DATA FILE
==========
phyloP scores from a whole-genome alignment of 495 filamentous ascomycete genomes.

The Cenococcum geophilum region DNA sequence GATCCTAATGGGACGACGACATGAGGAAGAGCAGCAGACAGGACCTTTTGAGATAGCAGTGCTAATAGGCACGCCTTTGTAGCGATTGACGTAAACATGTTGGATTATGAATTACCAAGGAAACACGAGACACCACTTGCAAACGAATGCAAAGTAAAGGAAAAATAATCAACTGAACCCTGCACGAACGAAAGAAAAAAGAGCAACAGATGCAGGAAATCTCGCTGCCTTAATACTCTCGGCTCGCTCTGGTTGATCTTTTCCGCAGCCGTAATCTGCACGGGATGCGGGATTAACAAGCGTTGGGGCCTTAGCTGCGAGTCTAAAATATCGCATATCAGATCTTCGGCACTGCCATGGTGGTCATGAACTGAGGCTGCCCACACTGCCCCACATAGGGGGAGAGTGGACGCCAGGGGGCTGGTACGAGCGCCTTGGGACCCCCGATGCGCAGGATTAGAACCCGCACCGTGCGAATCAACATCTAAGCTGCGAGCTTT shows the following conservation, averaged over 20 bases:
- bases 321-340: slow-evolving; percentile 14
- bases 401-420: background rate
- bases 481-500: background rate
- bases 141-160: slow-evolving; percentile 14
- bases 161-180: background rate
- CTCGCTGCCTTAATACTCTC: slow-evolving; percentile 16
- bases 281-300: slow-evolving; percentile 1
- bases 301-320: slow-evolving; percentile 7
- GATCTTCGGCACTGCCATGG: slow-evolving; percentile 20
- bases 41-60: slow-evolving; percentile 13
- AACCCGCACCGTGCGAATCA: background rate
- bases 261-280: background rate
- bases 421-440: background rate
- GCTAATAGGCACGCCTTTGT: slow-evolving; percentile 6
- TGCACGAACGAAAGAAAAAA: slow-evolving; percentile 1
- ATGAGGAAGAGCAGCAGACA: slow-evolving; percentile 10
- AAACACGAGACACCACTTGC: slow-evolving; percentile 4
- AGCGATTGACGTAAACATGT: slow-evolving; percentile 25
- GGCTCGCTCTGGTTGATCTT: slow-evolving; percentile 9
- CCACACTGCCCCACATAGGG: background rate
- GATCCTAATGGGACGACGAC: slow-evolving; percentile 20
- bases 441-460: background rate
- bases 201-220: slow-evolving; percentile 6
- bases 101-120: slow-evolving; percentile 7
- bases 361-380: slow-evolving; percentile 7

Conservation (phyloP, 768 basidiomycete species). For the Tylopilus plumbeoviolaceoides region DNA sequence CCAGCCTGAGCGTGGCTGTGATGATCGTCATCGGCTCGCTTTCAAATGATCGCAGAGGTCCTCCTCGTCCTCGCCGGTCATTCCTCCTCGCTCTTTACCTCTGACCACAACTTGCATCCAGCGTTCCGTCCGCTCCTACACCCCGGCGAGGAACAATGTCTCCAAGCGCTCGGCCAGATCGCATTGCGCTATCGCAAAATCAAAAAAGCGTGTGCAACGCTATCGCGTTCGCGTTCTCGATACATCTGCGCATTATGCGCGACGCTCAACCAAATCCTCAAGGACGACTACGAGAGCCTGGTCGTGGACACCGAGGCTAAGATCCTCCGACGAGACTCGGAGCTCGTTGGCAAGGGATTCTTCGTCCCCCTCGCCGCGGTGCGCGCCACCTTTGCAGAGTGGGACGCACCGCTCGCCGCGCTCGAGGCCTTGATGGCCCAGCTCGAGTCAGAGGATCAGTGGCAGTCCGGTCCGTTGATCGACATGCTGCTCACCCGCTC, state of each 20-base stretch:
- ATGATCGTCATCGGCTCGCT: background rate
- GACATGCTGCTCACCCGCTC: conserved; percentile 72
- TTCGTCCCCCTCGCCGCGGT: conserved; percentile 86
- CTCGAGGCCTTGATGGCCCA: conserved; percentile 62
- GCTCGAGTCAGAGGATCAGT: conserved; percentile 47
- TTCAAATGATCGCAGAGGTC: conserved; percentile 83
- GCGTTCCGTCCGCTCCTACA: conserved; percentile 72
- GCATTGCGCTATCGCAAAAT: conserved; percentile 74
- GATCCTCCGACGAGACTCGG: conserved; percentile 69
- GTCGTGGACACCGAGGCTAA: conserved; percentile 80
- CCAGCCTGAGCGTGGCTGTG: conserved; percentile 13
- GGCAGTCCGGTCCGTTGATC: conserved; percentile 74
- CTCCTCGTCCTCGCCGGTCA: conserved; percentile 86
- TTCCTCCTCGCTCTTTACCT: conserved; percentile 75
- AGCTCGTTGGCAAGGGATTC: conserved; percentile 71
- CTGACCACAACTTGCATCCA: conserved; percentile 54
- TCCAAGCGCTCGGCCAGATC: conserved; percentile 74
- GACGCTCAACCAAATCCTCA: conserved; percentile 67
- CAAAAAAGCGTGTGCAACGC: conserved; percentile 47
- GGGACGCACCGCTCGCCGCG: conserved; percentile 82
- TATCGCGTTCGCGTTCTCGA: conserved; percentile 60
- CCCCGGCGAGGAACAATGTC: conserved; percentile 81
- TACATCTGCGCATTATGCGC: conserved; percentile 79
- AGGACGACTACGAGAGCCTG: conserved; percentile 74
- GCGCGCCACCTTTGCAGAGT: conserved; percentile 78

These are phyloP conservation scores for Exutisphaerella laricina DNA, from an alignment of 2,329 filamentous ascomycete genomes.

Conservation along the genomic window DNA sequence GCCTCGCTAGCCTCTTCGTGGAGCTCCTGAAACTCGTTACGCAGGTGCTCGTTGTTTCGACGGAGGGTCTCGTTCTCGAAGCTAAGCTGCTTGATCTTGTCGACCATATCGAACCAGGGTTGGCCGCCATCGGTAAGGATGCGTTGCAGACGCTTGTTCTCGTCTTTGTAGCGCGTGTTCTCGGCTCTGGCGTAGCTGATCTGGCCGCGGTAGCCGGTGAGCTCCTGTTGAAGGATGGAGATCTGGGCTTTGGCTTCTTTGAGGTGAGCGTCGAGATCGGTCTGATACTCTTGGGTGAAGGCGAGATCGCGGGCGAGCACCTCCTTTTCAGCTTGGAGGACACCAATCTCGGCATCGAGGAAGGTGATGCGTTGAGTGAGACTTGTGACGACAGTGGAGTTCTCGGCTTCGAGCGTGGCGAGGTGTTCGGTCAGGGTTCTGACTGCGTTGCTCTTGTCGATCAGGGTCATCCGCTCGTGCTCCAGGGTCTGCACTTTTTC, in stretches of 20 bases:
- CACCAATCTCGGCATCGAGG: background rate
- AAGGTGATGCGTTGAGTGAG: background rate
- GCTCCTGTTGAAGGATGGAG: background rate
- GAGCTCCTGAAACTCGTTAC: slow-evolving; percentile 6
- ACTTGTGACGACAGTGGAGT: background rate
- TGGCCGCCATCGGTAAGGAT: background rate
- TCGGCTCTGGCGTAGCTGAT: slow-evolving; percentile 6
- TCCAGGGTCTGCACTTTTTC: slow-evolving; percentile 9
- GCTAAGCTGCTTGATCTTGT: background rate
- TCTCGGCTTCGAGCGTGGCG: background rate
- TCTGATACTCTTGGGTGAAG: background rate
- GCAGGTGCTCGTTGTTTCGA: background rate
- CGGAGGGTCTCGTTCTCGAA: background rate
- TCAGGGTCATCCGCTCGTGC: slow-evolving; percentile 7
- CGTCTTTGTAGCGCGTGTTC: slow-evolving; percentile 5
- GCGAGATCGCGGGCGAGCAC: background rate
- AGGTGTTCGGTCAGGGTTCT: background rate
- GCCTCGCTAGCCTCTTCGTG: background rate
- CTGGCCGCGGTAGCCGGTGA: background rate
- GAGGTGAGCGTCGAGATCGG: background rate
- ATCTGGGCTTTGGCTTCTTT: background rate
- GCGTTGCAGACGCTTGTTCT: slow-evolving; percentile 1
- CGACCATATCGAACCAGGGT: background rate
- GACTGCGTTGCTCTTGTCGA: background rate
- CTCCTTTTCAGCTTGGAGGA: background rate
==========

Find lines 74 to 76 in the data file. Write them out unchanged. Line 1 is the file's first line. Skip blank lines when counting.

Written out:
- CTGGCCGCGGTAGCCGGTGA: background rate
- GAGGTGAGCGTCGAGATCGG: background rate
- ATCTGGGCTTTGGCTTCTTT: background rate